1. Qurbani made easy
    At http://www.myqurbani.com , we provide muslims living in westerm world to make sacrifices and deliver meat to needy people or their designated person through its large and strong network in almost all major cities of pakistan.

    Certified by respectable Muftis, institutions and scholars, we provide services for Eid, Aqiqa, Charity and Sadqa. we gaurentee healthy live stock at lowest cost.

    We provide best customer services available 24/7 and cover most major cities and towns in Pakistan efficiently within the time frame requested by client.

  2. Eidee Man says:

    [quote comment=”19355″]On a serious note, names like “Kashish” and “Mehak” also tells how much Pakistani are getting impressed with Indian stuff. These names are actually two characters of one of the famous star plus drama. I know this I read everytime about them in local papers and offcourse ladies here watch those dramas.
    [/quote]

    I agree with you. I myself have noticed this….I went back home on a visit recently and cringed whenever I heard kids using phrases and names that were definitely not in any way Pakistani.

    Also, to me it’s apalling how many people take interest in these pathetic dramas…the situation is so bad that even Pakistani dramas are adopting these approaches…such as weird “aah aah” background music every 5 seconds and pink, yellow, and purple walls….etc.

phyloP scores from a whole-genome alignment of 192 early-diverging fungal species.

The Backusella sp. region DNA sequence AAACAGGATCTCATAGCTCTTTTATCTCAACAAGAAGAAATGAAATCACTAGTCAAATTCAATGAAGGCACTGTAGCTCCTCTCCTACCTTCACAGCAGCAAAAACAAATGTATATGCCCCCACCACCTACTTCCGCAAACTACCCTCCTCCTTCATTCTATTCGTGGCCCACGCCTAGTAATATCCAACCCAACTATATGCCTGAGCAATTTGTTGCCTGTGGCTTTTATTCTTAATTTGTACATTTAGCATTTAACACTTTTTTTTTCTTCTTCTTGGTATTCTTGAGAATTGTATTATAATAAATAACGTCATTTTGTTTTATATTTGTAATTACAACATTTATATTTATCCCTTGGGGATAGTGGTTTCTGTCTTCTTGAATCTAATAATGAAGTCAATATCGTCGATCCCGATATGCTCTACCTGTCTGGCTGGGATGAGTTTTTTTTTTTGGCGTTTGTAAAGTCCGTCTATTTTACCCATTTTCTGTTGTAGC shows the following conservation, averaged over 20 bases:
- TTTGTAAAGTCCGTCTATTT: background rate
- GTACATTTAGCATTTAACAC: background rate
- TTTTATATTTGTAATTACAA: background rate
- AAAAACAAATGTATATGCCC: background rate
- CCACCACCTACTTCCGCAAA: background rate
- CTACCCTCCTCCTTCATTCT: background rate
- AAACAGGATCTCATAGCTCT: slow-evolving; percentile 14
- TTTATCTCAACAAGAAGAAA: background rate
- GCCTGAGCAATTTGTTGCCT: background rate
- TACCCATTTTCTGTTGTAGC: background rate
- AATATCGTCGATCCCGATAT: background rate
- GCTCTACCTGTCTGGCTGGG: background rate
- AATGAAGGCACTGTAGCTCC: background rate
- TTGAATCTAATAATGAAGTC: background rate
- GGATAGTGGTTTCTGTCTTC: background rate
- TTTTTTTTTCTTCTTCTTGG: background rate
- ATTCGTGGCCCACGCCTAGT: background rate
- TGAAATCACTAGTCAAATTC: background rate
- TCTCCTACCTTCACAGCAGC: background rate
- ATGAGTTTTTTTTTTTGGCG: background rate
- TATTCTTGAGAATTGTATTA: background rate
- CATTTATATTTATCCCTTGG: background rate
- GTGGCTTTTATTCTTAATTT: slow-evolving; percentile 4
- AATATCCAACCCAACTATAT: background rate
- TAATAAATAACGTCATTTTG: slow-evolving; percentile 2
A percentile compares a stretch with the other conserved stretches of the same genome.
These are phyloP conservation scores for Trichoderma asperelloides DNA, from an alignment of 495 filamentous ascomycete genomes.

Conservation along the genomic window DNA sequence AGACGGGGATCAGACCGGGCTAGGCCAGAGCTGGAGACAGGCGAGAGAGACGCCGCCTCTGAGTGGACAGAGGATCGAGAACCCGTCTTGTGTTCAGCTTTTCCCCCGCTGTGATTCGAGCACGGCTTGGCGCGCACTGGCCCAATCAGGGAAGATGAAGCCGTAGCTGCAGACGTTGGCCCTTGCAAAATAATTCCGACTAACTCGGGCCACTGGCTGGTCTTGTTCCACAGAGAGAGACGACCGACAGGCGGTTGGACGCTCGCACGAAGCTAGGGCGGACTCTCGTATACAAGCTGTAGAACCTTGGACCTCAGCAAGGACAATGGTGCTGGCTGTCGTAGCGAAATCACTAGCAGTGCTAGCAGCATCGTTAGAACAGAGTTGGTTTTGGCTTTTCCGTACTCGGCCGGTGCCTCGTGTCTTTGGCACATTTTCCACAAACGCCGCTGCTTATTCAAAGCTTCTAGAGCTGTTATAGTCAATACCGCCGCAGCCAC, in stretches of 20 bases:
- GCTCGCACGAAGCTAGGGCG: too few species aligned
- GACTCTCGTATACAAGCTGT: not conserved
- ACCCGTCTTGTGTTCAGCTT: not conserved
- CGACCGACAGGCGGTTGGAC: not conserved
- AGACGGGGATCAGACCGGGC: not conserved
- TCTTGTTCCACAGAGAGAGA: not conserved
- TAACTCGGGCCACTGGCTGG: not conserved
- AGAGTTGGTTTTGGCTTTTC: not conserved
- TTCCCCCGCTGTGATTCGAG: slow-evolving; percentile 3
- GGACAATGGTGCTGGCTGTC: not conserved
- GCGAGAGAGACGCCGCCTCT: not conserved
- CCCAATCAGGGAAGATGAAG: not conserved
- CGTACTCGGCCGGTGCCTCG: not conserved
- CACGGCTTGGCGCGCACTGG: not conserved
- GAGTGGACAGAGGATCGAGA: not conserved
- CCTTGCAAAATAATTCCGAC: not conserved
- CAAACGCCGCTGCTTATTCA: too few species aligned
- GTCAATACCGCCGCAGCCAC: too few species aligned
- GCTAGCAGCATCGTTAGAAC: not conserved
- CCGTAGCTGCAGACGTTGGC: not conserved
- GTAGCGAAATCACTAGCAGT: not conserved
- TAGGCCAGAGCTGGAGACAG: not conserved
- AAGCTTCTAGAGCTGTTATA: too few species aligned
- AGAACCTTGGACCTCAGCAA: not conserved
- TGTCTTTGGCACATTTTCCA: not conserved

3. moosa warsi says:

    mashahAllah

    i saw bilo i like her but i dont want to use her for bakrid purpose, as i think this is not the way to perform eid this is showbazi

    may Allah guide us to do as he ask to do .

    aameen

    jazakAllah

  4. [quote post=”483″]Promotion of Animal Husbandry (Anjuman-e-Farogh-e-Maweshi Parwari)[/quote]

    Hhahahaa, kia naam hay but I am just curious what is the meaning of “Parwari” here? and what term here is translated as “Husbandary”?

    I heard about ‘Banda Parwari’ but this Maweshi parwari is something very new for me

    Second, I got another online bakra selling website, CC is available and they also provide vidoes for preview. Visit:

    http://www.qurbanionline.com/

    regarding the pic, ye janwar Rs.40,000 se kam ka nahi hoga.

    [quote post=”483″]Eidul Azha is scheduled for Jan 1[/quote]

    yes, that is start of the year with Eid, cool!

  5. Adil Najam says:

    Thought this photograph deserved mention.

    Here is the original caption from Daily Times:

    The Association for the Promotion of Animal Husbandry (Anjuman-e-Farogh-e-Maweshi Parwari) held a muqabila-e-husn or beauty pageant for cows late Saturday night at Sohrab Goth where the city’s cattle market is located. Eidul Azha is scheduled for Jan 1.